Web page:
In 2010, I became acquainted with the writing of Richard Paul Evans through his romantic Christmas novel, Promise Me. The following year I read his first YA novel and even had the opportunity to meet him at his launch party for Michael Vey in Salt Lake City. This year, I looked forward to Evans’ newest release, A Winter Dream.
A Winter Dream is a modern retelling of the Bible story “Joseph and the Coat of Many Colors”. Set in the exciting world of advertising, Joseph is a rising star in his family’s small ad company. His older brothers are jealous of their father’s deep affection for Joseph, and when Joseph’s younger brother Ben makes a huge mistake, their older brothers use Joseph’s love for Ben against him and force him out of the company–and their family.
Without saying good-bye to his father and mother, Joseph starts a new life in Chicago, quickly advancing in his new business. He meets a new romantic interest named April, a mysterious woman with a secretive past. Soon after his arrival in Chicago, Joseph is forced out of his life once again and transferred to New York. Joseph’s climb up the career ladder forces him to make some difficult decisions regarding his past, and to consider his hopes for the future.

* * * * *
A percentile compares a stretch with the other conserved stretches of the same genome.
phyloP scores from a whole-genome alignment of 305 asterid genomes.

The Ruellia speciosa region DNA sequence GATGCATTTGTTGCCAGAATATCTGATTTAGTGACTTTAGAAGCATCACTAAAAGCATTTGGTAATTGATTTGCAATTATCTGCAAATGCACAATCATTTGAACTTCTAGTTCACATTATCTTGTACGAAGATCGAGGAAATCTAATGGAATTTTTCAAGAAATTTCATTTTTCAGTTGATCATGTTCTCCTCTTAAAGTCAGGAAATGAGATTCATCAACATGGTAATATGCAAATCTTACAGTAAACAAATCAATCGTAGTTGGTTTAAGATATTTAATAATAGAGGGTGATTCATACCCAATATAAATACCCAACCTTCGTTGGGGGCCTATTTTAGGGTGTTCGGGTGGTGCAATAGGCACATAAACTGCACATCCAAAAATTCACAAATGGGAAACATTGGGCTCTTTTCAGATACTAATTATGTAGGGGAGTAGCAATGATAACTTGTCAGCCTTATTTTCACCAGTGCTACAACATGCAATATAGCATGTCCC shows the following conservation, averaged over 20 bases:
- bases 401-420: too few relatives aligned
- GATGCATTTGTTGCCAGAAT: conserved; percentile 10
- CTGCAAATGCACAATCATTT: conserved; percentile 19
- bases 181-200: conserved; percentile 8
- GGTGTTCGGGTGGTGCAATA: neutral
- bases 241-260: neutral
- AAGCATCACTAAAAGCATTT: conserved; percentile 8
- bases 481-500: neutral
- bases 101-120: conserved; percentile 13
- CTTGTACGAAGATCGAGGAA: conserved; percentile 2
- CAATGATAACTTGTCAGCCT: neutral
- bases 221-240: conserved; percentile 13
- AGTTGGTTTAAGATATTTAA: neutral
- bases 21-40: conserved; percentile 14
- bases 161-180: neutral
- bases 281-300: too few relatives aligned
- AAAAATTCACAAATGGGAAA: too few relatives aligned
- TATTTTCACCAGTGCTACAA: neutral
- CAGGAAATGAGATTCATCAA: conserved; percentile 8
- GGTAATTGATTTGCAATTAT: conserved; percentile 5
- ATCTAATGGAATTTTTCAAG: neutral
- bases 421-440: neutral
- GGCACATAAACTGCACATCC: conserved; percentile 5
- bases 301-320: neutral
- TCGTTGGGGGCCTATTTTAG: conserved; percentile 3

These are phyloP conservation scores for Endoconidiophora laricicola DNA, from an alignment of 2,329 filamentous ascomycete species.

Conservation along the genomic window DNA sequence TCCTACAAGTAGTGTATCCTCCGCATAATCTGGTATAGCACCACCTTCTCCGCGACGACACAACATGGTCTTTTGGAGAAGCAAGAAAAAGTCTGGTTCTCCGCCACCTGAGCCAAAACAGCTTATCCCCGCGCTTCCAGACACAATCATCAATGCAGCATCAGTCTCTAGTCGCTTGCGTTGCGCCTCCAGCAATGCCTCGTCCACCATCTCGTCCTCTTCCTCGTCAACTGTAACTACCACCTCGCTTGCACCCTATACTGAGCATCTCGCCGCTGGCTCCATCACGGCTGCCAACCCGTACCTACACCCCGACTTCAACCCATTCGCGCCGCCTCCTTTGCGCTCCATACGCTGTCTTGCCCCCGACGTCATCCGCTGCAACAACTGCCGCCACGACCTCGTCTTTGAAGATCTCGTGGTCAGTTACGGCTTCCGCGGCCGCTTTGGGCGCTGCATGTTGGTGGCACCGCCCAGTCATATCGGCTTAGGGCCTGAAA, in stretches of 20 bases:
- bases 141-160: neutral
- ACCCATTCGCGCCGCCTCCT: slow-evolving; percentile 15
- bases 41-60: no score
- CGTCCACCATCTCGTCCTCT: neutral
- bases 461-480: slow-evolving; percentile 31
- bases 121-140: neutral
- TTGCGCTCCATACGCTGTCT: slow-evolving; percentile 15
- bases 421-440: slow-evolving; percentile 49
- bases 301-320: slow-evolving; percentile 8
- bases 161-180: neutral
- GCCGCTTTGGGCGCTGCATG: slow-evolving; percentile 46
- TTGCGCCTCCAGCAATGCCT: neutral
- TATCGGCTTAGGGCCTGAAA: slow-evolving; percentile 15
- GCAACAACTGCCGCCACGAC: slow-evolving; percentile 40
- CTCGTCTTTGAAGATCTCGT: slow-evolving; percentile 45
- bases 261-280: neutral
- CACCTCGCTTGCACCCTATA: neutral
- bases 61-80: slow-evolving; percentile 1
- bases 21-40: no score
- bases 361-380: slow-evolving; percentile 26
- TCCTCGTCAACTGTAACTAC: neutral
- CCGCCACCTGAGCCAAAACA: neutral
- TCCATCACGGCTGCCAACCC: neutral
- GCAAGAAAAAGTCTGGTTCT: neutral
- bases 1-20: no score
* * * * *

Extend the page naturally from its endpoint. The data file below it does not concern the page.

Anyone familiar with the biblical characters might find A Winter Dream predictable; even though it’s a story I’ve heard and read many times throughout my life, I became swept up in Joseph’s plight and was especially eager to see how Evans would present Joseph’s prophetic dreams.
My only complaint about A Winter Dream is its length; at 266 pages, I only got to spend a few short hours lost in Joseph’s world. However, this is a style that Evans has used with his novels for years and it made him a bestselling author. I wanted so much more out of this book, especially regarding Joseph’s relationship with April. She was given such a fascinating back story, and I would have loved to see it more developed. I also wouldn’t have minded if we’d been able to see what was going on with Joseph’s family during the three years they spent apart. I found it pretty surprising that no one in the family–especially Joseph’s mother–attempted to get in contact with him. If this had also been explored, A Winter Dream would have been an even more emotional read.
Though A Winter Dream was inspired by a biblical story, there is no discussion about God or religion, making it an accessible read for those only interested in a captivating story. Others, however, may become interested in reading the original story, which can be found in Genesis chapter 37.
Jennifer graduated from the University of Utah with a BA in English. She occasionally dabbles with her own fiction writing, particularly with the Young Adult and Paranormal genres. She currently resides in Utah with her husband and daughter.
Review copy was provided free of any obligation by Simon & Schuster. No monetary or any other form of compensation was received.